• Visualize twitter, youtube, flickr, email, facebook, www networks
  • Show individuals what they are doing with their time online, your attention vs. world's attention
  • Map how local/national policy regimes affect internet use
  • Map what kinds of social impacts manifest through web and what policy implications emerge from the way the web is designed -- includes link data
  • Security and Privacy - Use and abuse of firewalls, content filters and VPNs


See "How the Internet Works" for examples of good graphics about infrastructure of the Net: http://www.amazon.com/How-Internet-Works-Preston-Gralla/dp/0789729733 4 dimensional visualizations: Example of Ebay map of Black Friday purchases and the New York Times displaying traffic sources over a 24 hr period Possible examples include work done on H1N1 or environmental degradation

Other thoughts/questions:

  • Who would be the audience?
    • Pew = policy makers, journalists, engaged citizens
    • Mozilla (the same but reverse order)
  • Tie into occasions like one web day where people self report
  • People have a lack of ownership over the web, they take it for granted
    • could we use these visualizations to help people feel they are a part of this network
    • which hopefully gets them to feel like they should help protect it
    • give the design challenge: create ways that people see and feel themselves in the network?
  • "The influence you've had as a citizen of the web."
  • Pay attention to gaming as part of the web -- gaming different from other web activities
  • Dataplay -- visualization to the next level -- playful experiences with data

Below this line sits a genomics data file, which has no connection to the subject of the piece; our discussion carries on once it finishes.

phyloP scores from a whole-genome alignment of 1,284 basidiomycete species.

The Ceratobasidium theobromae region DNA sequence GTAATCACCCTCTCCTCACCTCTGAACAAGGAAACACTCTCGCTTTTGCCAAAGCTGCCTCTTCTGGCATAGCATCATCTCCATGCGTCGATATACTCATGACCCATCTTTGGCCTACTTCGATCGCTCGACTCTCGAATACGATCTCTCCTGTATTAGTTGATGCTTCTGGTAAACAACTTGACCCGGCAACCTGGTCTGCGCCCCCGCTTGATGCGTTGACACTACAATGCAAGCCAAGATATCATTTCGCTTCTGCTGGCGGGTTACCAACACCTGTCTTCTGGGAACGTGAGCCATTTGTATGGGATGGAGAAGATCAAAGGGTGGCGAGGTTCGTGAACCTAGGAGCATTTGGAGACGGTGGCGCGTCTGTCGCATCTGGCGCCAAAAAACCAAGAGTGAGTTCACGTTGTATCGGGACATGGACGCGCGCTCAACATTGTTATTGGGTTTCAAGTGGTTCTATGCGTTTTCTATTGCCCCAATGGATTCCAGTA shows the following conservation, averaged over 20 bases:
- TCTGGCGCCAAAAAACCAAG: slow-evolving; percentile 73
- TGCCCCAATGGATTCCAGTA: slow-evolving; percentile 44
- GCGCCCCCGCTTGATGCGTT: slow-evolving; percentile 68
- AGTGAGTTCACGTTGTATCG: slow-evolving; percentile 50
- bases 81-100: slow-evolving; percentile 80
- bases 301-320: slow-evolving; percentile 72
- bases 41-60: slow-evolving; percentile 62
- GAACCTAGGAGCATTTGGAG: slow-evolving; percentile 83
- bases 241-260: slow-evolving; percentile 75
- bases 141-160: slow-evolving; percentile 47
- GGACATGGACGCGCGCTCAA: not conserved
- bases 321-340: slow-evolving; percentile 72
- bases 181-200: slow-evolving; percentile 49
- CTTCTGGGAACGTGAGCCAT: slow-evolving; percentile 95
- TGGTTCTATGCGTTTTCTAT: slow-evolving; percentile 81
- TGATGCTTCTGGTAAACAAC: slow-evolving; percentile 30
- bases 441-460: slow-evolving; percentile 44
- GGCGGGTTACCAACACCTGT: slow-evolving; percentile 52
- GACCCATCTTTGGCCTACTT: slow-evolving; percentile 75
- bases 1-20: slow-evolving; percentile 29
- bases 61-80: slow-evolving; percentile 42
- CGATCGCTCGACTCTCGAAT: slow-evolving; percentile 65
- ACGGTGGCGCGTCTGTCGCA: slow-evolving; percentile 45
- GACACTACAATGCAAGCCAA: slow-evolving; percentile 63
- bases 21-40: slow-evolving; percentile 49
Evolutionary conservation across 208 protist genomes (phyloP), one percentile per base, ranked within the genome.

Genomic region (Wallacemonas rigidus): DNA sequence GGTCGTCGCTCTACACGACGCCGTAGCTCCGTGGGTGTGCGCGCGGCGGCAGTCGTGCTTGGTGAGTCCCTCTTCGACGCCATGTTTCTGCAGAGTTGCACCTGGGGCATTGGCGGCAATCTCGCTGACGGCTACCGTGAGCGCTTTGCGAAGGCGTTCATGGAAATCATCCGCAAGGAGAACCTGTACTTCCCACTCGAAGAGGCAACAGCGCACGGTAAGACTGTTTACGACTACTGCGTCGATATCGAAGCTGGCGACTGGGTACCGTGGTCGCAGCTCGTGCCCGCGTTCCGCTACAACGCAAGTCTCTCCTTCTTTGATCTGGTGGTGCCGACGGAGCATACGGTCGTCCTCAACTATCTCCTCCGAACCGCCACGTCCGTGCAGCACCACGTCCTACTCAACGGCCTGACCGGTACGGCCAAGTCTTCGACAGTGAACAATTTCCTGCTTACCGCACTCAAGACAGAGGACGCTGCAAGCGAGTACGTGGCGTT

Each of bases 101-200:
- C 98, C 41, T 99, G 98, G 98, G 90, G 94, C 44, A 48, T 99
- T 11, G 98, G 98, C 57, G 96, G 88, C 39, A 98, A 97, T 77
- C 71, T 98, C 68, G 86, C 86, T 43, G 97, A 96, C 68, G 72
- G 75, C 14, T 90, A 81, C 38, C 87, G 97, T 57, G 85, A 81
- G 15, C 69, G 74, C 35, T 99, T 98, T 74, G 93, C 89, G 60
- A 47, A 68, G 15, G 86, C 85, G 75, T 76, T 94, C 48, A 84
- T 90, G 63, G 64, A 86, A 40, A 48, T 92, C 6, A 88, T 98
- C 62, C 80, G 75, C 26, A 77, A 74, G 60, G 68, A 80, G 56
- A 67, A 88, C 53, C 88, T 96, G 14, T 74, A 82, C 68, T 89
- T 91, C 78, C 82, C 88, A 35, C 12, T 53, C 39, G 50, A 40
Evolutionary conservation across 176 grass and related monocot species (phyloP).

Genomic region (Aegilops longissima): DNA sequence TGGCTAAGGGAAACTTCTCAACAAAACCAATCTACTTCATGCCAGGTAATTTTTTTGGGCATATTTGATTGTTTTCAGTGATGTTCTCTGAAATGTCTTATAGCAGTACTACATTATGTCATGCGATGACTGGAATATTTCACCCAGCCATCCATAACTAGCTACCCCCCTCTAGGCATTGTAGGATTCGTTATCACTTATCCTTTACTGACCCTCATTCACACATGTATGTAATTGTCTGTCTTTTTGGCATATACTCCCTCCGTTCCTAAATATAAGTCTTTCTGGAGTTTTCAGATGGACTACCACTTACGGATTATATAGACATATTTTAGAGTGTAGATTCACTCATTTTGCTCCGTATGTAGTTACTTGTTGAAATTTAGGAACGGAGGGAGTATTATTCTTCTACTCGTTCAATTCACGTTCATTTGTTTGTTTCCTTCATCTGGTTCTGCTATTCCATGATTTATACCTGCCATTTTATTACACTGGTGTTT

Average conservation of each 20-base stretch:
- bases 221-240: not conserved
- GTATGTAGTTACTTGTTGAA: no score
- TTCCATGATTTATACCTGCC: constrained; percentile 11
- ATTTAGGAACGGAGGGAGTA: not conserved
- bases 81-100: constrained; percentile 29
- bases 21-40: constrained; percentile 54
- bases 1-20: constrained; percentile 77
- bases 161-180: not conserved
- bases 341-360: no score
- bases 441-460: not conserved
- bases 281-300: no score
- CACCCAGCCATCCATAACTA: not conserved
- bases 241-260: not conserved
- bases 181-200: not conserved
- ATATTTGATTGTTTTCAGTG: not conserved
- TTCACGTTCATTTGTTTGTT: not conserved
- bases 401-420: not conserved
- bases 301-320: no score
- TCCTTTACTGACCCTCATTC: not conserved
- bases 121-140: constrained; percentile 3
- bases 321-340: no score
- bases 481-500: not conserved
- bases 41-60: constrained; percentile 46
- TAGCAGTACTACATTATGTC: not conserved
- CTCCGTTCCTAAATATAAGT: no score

Existing projects/Possible Partners/Possible Drumbeaters:

Foundation for Social Media Research, may become a useful partnership with Mozilla. Goals: Open tools, data, scholarship related to social media and computer-mediated collective action

  • Possible Tools:
    • Network canvas, metrics calculation, visualization layouts
    • ThreadMill: collect and analyze threaded message collections
    • BlogMill:
    • WikiMill:

Data archive: collections of data relevant to the study of the internet

Rob Ackland is using NodeXL to map the web (he’s basing VOSON on Firefox, http://voson.anu.edu.au/).

Mapping Iran's Online Public http://cyber.law.harvard.edu/publications/2008/Mapping_Irans_Online_Public

Many Eyes: IBM Research http://manyeyes.alphaworks.ibm.com/manyeyes/

Visual Complexity http://www.visualcomplexity.com/vc/

Flowing Data http://flowingdata.com/

Martin Dodge’s Atlas of Cyberspace which was a book and website (1997-2004), with hundreds of variations: http://personalpages.manchester.ac.uk/staff/m.dodge/cybergeography/atlas/atlas.html

Katy Borner’s heroic ten-year effort (now in its 6th year) on Science Maps http://scimaps.org/ has produced exhibits worldwide and a book, with many relevant examples.

Commercial tools based on our work such as www.spotfire.com and treemaps, such as http://www.hivegroup.com have been used to visualize pieces (e.g. Diggs) or usage patterns.

Content prepared by industry analysts/consultants such as Gartner - http://www.gartner.com/it/page.jsp?id=1124212 and Wakoopa (“Throughout the Dayâ€ン graphics) http://www.scribd.com/doc/19137261/WakoopaThe-State-of-Apps-Q2

Workshops on Technology-Mediated Social/Civic Participation www.tmsp.umd.edu . The first was at PARC last week

DATAPLAY: Mapping Game Mechanics to Traditional Data Visualization http://www.digra.org/dl/db/09287.11403.pdf

Data sources of interest to visualize: Web logs Twitter logs Data.gov http://data-gov.tw.rpi.edu/wiki/Demos Google Fusion

Sample map: World Map of Social Networks: http://www.techcrunch.com/2009/12/21/world-map-social-networks/

Internet Society look at architecture of the "Internet Ecosystem" - Internet governance - http://www.isoc.org/pubpolpillar/docs/internetmodel.pdf

Hans Rosling - done great work with visualizations (including at TED) http://www.roslingsblogger.blogspot.com/ http://en.wikipedia.org/wiki/Hans_Rosling

The Web is the largest human information construct in history. The Web is transforming society. In order to understand what the Web is, engineer its future and ensure its social benefit we need a new interdisciplinary field that we call Web Science.